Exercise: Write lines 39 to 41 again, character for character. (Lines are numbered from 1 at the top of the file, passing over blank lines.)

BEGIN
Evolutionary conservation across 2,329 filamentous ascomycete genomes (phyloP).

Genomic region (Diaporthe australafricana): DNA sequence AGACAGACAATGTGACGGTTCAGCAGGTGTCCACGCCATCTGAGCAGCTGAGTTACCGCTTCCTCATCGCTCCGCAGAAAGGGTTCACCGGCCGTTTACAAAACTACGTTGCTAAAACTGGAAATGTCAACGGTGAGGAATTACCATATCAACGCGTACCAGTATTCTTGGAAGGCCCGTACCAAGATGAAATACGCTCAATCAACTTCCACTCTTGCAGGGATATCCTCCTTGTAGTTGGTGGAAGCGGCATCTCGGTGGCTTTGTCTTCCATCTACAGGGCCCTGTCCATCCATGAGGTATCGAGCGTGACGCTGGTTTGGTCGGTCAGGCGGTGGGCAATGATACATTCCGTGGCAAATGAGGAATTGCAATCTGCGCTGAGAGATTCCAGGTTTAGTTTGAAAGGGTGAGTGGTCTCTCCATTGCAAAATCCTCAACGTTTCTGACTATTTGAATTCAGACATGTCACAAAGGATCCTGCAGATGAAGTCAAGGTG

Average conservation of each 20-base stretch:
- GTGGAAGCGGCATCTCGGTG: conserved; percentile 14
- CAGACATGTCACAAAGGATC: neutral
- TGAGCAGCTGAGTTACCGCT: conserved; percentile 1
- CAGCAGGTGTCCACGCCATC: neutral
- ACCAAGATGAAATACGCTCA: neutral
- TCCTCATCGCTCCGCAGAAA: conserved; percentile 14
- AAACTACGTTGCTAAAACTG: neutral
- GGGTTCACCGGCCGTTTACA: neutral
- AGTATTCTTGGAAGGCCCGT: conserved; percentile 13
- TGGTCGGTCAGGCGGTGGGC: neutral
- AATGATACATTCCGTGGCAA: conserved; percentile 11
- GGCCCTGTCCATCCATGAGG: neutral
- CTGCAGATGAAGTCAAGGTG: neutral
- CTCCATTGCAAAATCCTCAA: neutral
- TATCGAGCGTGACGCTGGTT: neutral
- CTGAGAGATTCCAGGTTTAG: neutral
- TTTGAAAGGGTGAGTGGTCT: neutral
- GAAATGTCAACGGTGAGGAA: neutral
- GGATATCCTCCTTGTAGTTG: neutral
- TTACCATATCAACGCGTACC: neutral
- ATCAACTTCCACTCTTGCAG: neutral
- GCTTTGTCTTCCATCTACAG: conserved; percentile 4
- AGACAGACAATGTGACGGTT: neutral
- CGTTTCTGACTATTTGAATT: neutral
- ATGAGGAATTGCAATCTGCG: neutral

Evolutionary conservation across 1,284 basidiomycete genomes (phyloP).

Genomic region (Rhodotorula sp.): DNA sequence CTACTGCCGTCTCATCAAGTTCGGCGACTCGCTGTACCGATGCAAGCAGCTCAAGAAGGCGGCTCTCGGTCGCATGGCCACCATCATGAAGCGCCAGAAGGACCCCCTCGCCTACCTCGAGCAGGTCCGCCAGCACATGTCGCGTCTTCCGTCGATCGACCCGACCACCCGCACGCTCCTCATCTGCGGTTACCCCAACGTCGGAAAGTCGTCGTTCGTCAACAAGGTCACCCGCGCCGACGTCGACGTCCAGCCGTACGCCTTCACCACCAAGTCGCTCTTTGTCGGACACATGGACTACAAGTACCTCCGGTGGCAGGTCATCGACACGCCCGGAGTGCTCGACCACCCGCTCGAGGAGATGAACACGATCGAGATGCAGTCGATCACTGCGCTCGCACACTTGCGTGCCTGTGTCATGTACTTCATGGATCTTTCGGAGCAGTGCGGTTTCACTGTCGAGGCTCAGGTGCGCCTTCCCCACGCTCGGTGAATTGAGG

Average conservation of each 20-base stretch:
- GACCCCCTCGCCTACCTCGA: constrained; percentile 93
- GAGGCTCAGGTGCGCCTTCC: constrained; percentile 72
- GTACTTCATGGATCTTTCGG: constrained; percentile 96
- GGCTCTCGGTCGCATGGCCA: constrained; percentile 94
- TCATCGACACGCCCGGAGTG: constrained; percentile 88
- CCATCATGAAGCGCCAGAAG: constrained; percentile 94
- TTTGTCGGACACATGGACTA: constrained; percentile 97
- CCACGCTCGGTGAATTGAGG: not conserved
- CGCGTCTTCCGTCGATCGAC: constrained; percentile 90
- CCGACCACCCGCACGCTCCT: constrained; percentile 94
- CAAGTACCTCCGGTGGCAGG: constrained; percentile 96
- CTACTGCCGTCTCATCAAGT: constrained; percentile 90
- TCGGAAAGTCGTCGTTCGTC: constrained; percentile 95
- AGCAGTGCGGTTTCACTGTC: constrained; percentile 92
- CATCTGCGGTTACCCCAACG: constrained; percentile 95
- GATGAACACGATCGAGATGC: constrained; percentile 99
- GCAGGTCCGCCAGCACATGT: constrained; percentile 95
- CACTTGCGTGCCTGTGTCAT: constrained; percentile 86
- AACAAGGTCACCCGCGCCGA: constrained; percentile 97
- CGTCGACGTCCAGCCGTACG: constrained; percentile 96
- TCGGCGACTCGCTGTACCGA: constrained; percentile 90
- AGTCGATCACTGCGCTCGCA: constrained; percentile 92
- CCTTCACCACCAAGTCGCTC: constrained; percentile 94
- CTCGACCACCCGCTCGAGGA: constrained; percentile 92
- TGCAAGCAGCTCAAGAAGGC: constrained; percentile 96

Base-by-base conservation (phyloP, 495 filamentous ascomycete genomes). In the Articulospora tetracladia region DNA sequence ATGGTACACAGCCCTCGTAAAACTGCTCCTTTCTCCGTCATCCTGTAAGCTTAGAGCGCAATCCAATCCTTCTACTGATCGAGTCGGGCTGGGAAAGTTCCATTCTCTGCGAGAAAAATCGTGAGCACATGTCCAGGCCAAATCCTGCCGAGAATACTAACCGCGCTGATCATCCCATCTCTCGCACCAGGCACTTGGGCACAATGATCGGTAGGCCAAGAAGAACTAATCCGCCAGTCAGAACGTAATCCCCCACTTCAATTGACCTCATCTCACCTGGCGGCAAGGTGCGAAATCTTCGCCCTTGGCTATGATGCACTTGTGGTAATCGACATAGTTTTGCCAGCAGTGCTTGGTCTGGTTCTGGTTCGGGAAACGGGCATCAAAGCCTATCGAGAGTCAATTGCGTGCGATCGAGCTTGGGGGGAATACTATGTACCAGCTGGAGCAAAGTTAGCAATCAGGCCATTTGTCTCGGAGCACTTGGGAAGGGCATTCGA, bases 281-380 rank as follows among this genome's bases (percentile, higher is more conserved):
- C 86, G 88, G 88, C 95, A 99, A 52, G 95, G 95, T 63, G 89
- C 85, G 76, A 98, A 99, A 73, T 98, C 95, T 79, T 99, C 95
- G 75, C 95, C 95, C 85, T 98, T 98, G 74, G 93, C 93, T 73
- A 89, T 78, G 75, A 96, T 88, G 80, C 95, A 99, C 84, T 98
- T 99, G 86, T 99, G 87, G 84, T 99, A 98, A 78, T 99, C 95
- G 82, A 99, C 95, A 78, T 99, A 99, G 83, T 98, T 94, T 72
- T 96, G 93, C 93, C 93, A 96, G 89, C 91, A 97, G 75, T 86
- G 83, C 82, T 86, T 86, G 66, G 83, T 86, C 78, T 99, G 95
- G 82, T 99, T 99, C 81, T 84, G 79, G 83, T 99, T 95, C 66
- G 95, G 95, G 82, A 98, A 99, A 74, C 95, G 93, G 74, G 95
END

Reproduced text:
- CCACGCTCGGTGAATTGAGG: not conserved
- CGCGTCTTCCGTCGATCGAC: constrained; percentile 90
- CCGACCACCCGCACGCTCCT: constrained; percentile 94